Today, in 2012 (almost ’13) more people have Internet access than they do cable or satellite television. For the last three years running, subscribership for cable television, DirecTV and Dish Network has dropped steadily. Television networks have been revamping their program distribution and putting heavy emphasis toward “On-Demand” video via the Internet. One producer put it quite plainly to me, “Viewers want to watch their shows on demand via the Internet. They’ve come to expect it.”

What does this on-demand television trend mean to the firearms/shooting world? First, it means that you can now reach your viewing audience directly via the Internet without cable or satellite and, most importantly, you don’t need the approval and blessing of network brass.

Gun-related “television shows” can now be produced and delivered to the viewer completely independent of the traditional network process. It doesn’t matter any more whether or not network executives believe “hiding guns” is illegal or that gun people are a freak show.

The California left and Hollywood insiders have always operated in their own make-believe world. They use guns and violence to sell their TV dramas and action movies, while at the same time telling the Americans they have no “need” for guns. As time and technology march on, more and more gun people can get genuine and realistic firearms related “TV” by simply typing in a web address and clicking the play button on the screen.

Gun TV might be in the Hollywood doghouse now, shunned like the proverbial whore in church. But gun show producers no longer need Hollywood’s approval. It may take some time, but the era of the online gun TV show has arrived and is just getting started. And, as an added bonus you don’t need to pay for satellite or cable televions to tune in.

Paul G. Markel 2012

About the Author

Paul Markel has been a firearms industry writer for twenty years and now hosts and produces “Student of the Gun” a show dedicated to education, experience, and enjoyment of firearms. Episodes of Student of the Gun can be viewed by simply going to and clicking the “play” icon. 

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  1. “on-demand television” also sequesters certain types of content from a broader viewing audience. You may watch your gun show on hulu, but everyone else is viewing South Park or something stupid like Honey BooBoo or, worse yet, 2 and a half men…..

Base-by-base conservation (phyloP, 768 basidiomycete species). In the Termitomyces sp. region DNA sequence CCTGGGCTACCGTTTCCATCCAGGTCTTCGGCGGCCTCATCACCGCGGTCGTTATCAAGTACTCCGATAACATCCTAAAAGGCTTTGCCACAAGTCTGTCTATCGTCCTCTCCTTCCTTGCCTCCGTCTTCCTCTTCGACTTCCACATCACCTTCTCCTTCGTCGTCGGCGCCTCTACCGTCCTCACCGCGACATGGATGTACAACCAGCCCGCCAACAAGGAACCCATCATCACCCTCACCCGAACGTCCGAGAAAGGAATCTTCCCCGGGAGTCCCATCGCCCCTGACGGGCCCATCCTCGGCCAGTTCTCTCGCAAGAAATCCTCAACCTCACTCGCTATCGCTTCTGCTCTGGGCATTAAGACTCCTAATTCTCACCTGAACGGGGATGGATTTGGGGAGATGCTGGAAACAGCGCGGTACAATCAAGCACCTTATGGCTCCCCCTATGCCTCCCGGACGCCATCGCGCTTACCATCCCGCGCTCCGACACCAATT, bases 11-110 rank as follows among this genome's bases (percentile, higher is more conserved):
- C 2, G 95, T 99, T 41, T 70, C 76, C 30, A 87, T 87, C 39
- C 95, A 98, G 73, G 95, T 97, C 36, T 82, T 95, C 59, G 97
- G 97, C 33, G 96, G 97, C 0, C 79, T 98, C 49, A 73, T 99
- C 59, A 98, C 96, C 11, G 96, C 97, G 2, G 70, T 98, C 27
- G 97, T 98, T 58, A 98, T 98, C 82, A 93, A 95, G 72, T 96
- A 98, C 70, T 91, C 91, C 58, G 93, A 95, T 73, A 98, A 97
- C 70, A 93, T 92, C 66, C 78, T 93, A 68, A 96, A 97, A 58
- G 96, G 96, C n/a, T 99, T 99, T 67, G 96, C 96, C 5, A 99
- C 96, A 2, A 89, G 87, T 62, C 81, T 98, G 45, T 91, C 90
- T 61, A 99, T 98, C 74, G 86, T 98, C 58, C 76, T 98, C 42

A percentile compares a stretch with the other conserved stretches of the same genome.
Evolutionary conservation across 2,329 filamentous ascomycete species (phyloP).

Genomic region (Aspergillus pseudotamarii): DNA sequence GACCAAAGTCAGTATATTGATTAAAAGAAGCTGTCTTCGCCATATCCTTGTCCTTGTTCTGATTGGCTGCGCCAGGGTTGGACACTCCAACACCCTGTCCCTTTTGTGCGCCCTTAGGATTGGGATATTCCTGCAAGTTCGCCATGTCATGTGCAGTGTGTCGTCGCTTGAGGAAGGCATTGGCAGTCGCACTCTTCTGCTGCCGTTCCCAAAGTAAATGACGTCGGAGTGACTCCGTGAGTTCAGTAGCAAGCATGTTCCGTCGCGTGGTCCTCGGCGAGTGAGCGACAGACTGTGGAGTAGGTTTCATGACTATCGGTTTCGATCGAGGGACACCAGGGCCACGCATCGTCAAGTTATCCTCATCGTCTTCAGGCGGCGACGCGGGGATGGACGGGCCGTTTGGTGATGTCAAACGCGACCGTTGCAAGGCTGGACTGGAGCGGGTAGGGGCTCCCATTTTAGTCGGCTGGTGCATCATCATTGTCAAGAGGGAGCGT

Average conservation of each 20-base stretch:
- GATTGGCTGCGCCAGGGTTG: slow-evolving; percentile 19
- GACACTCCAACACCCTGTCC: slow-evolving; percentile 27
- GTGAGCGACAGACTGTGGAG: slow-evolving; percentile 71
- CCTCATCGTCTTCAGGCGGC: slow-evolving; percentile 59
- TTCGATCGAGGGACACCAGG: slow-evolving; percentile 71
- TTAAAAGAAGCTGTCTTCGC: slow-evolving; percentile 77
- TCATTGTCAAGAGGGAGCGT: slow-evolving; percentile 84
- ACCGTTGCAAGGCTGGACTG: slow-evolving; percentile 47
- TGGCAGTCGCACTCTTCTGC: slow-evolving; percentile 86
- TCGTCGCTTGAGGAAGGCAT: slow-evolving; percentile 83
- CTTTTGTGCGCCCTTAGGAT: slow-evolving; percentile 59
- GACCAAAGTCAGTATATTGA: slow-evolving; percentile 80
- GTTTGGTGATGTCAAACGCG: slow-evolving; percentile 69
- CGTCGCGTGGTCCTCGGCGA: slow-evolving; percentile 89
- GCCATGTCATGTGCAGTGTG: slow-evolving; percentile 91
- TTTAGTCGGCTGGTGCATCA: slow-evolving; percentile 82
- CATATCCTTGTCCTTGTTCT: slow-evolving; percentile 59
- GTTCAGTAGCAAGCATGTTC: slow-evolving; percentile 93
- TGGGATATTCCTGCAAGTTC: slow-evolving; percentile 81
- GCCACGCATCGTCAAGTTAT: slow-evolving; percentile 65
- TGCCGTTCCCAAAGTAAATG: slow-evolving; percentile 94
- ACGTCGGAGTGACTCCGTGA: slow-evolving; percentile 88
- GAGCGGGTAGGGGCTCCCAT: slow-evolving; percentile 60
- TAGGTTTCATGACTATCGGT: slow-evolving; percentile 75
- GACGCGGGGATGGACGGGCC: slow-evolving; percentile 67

*20 minutes later on that same network*

    “Yo, I’m going out to do a drug deal with my prostitutes, lemme just stick my gat in the front of my pants pointing directly at my package and then using it to shoot a cop on the way there”

  3. Well I am sure Ted could produce his own web show, and I for one would love to see TTAG get in on the action. You could have gun reviews, tip and techniques, and also invite people on to talk about gun 2A issues. Then just for fun you could have guests, you know us folks from out here on the interweb come on over for some sweet tea and blow something up! I would love to see Bruce interview Peirs Morgan! I bet he could get him to have convulsions right there in the studio..
    If enough people watch eventually the dollar signs will be to much for the networks, they will sell out due to demand.

  4. They also perpetuate untruths simply because it’s a convenient plot device. On TV, possessing an unregistered firearm is synonymous with being a bad guy, despite the fact that jurisdictions that require registration are the extreme minority. I was in a conversation not long ago with someone who was horrified when I said “nobody officially knows how many guns I own, and that’s the way it should be.”

  5. I fully-expect Google to revise Youtube’s ToS to prevent channels such as Hickok45 and FPSRussia (and many others) from being uploaded.

    • I hope not! YouTube gun channels are way better than anything else on TV these days.(though I miss History Channel’s Tales if the Gun series)

    • I’m not as concerned about Google/YouTube doing that as ISPs themselves prohibiting it. I have the capability to stream from my in-house web server right now, but if my ISP (commercial account, not home Comcast, Uverse, ATT DSL, etc) puts that as yet another way to terminate my service should they want to I’m screwed from a business POV.

    • I could see the same thing happening on You Tube that is happening on Facebook. Anti start putting in complicates about the channels and getting them shutdown. Google is a little less easy to do stuff like that with but they are still pretty liberal at there core.